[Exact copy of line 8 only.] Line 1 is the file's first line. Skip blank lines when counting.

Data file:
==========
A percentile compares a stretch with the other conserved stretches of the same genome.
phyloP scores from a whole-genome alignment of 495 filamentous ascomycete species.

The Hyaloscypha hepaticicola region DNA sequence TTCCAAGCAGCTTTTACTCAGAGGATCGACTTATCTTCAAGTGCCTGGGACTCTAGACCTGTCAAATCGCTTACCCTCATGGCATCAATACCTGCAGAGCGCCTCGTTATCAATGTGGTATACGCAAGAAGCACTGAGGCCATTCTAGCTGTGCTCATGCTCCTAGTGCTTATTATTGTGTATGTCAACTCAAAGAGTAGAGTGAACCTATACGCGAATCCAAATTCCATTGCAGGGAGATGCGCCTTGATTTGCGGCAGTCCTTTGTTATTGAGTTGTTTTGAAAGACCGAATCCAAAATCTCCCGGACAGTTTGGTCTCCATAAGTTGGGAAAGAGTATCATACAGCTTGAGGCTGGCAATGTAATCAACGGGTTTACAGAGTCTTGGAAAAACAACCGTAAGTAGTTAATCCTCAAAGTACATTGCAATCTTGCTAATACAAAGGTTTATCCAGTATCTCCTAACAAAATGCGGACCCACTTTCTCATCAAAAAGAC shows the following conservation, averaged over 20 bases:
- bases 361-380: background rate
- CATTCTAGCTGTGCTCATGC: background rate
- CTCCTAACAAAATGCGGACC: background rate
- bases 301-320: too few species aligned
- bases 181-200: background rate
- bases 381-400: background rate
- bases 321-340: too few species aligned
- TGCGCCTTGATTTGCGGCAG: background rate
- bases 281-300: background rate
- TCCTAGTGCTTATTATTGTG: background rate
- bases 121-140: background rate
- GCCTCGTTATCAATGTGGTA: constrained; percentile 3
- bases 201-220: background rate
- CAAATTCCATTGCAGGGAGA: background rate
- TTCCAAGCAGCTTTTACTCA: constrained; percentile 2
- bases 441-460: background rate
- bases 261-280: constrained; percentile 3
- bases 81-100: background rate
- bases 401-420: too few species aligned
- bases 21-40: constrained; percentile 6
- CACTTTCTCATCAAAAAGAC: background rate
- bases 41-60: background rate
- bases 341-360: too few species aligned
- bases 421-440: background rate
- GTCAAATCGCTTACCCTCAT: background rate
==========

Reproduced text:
- bases 181-200: background rate